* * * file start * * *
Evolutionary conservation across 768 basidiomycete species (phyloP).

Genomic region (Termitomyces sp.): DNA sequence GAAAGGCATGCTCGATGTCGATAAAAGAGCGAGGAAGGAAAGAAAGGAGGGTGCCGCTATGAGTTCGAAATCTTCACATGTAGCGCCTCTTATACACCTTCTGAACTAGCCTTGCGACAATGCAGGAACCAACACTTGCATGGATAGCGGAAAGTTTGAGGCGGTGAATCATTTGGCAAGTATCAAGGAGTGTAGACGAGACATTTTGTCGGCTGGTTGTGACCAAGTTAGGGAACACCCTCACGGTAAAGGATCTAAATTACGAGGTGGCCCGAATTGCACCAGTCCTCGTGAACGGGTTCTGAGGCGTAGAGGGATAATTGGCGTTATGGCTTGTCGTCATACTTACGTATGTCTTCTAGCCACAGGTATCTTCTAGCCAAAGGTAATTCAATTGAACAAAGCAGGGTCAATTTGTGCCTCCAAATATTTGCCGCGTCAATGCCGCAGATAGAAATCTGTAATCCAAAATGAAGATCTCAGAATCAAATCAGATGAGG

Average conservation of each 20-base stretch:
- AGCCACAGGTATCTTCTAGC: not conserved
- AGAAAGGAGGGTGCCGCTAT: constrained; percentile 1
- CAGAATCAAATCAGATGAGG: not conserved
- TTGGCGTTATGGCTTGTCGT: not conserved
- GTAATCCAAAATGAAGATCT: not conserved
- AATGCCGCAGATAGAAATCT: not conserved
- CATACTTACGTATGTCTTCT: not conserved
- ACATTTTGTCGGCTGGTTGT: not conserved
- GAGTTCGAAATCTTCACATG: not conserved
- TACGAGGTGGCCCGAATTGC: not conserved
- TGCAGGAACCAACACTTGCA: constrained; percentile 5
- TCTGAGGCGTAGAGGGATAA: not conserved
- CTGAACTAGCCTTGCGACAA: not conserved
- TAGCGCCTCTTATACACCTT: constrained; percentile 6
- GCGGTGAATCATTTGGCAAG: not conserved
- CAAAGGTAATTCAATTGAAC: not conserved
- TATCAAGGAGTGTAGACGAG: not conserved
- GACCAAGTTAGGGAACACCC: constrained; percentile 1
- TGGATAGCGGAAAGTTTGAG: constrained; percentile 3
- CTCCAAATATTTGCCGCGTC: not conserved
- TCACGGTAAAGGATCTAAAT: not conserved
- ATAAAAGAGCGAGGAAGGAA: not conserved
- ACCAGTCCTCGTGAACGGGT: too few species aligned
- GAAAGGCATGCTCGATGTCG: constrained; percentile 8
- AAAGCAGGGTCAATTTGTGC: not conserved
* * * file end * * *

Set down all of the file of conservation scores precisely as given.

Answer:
Evolutionary conservation across 768 basidiomycete species (phyloP).

Genomic region (Termitomyces sp.): DNA sequence GAAAGGCATGCTCGATGTCGATAAAAGAGCGAGGAAGGAAAGAAAGGAGGGTGCCGCTATGAGTTCGAAATCTTCACATGTAGCGCCTCTTATACACCTTCTGAACTAGCCTTGCGACAATGCAGGAACCAACACTTGCATGGATAGCGGAAAGTTTGAGGCGGTGAATCATTTGGCAAGTATCAAGGAGTGTAGACGAGACATTTTGTCGGCTGGTTGTGACCAAGTTAGGGAACACCCTCACGGTAAAGGATCTAAATTACGAGGTGGCCCGAATTGCACCAGTCCTCGTGAACGGGTTCTGAGGCGTAGAGGGATAATTGGCGTTATGGCTTGTCGTCATACTTACGTATGTCTTCTAGCCACAGGTATCTTCTAGCCAAAGGTAATTCAATTGAACAAAGCAGGGTCAATTTGTGCCTCCAAATATTTGCCGCGTCAATGCCGCAGATAGAAATCTGTAATCCAAAATGAAGATCTCAGAATCAAATCAGATGAGG

Average conservation of each 20-base stretch:
- AGCCACAGGTATCTTCTAGC: not conserved
- AGAAAGGAGGGTGCCGCTAT: constrained; percentile 1
- CAGAATCAAATCAGATGAGG: not conserved
- TTGGCGTTATGGCTTGTCGT: not conserved
- GTAATCCAAAATGAAGATCT: not conserved
- AATGCCGCAGATAGAAATCT: not conserved
- CATACTTACGTATGTCTTCT: not conserved
- ACATTTTGTCGGCTGGTTGT: not conserved
- GAGTTCGAAATCTTCACATG: not conserved
- TACGAGGTGGCCCGAATTGC: not conserved
- TGCAGGAACCAACACTTGCA: constrained; percentile 5
- TCTGAGGCGTAGAGGGATAA: not conserved
- CTGAACTAGCCTTGCGACAA: not conserved
- TAGCGCCTCTTATACACCTT: constrained; percentile 6
- GCGGTGAATCATTTGGCAAG: not conserved
- CAAAGGTAATTCAATTGAAC: not conserved
- TATCAAGGAGTGTAGACGAG: not conserved
- GACCAAGTTAGGGAACACCC: constrained; percentile 1
- TGGATAGCGGAAAGTTTGAG: constrained; percentile 3
- CTCCAAATATTTGCCGCGTC: not conserved
- TCACGGTAAAGGATCTAAAT: not conserved
- ATAAAAGAGCGAGGAAGGAA: not conserved
- ACCAGTCCTCGTGAACGGGT: too few species aligned
- GAAAGGCATGCTCGATGTCG: constrained; percentile 8
- AAAGCAGGGTCAATTTGTGC: not conserved